Tuesday, February 5, 2013

February 5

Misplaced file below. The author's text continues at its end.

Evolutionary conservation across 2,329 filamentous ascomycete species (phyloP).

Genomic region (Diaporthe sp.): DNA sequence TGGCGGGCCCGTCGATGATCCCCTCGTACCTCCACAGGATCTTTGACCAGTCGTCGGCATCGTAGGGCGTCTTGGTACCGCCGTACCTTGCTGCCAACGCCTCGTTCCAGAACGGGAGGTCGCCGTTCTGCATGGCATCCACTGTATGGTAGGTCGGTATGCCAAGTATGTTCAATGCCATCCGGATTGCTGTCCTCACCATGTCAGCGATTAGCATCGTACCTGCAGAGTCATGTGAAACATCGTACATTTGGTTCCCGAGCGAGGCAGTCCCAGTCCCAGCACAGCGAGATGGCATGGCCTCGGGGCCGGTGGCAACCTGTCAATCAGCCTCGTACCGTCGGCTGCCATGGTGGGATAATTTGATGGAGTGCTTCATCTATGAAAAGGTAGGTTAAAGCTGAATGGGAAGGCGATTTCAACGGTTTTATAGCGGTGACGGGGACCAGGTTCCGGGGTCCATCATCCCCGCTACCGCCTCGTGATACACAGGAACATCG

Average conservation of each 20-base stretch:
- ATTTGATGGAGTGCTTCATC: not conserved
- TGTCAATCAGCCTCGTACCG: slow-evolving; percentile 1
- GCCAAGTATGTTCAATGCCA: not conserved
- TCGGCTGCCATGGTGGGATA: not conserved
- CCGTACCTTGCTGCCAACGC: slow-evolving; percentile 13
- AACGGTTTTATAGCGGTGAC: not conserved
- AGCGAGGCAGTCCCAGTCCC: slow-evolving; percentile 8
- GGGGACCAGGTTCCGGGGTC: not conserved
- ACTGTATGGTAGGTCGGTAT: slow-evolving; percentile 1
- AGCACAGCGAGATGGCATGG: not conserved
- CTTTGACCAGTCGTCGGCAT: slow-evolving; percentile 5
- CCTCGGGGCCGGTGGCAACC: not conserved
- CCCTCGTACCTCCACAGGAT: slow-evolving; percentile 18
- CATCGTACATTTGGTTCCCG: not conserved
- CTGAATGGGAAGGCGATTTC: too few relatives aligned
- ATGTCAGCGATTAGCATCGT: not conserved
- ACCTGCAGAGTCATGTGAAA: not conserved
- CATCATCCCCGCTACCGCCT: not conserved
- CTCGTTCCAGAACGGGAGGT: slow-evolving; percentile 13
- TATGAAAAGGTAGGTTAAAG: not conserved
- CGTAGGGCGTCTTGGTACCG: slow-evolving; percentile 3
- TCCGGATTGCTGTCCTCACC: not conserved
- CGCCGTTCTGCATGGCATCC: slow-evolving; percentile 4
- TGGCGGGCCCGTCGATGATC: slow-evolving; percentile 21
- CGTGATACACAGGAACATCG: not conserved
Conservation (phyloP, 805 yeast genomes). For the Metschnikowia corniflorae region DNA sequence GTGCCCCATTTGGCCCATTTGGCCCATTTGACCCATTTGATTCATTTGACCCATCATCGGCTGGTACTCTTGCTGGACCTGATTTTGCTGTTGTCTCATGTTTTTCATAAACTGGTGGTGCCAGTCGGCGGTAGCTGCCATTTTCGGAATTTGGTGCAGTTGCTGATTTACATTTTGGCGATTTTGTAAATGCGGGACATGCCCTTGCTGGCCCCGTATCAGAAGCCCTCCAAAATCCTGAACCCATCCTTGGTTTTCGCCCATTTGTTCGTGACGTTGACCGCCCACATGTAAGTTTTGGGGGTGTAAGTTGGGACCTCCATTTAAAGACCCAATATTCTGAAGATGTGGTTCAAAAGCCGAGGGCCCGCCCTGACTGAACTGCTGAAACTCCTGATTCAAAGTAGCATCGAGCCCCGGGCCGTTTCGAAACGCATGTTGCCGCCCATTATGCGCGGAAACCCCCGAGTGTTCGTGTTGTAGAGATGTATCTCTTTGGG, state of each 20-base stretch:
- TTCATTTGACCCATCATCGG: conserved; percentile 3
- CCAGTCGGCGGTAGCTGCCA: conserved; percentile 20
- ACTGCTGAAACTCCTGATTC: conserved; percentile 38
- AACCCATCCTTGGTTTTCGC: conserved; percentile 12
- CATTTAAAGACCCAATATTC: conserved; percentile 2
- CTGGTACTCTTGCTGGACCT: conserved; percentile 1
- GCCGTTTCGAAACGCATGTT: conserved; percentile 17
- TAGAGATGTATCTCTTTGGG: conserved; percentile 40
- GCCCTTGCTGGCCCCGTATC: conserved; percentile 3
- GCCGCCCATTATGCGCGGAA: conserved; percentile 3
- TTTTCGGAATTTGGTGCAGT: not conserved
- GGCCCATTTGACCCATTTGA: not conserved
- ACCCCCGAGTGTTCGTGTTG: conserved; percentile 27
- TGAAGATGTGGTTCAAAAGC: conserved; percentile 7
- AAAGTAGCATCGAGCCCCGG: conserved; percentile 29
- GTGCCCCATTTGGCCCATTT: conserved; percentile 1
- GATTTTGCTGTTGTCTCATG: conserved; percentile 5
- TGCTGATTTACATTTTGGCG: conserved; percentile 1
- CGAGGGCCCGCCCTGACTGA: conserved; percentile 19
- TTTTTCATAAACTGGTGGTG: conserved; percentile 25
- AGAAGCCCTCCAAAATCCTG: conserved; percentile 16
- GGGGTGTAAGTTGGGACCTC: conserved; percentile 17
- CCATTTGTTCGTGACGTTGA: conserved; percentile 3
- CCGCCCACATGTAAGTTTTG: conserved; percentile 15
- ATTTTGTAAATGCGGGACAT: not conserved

The Hermitage Museum in St. Petersburg, Russia, was opened to the public for the first time on February 5, 1852. Founded in 1764 by Catherine the Great, its collections consist of three million works of art and artifacts, including the world’s largest collection of paintings, housed in six historic buildings on an historic street, the Palace Embankment, on the Neva River. It includes the vast Winter Palace, the residence of Russian tsars that was stormed and looted in the October 1917 revolution. Catherine’s collection included works by Rembrandt, Rubens, van Dyck, Veronese, Frans Hals, Raphael, Holbein, Titian and others. In the 1930s the Soviet government secretly sold more than 2,000 valuable works to foreigners. U.S. Treasury Secretary Andrew Mellon acquired 21 of the Hermitage’s works in 1931 and later donated them as a nucleus of the National Gallery of Art. Pictured: the Hermitage and works by Raphael, Matisse.

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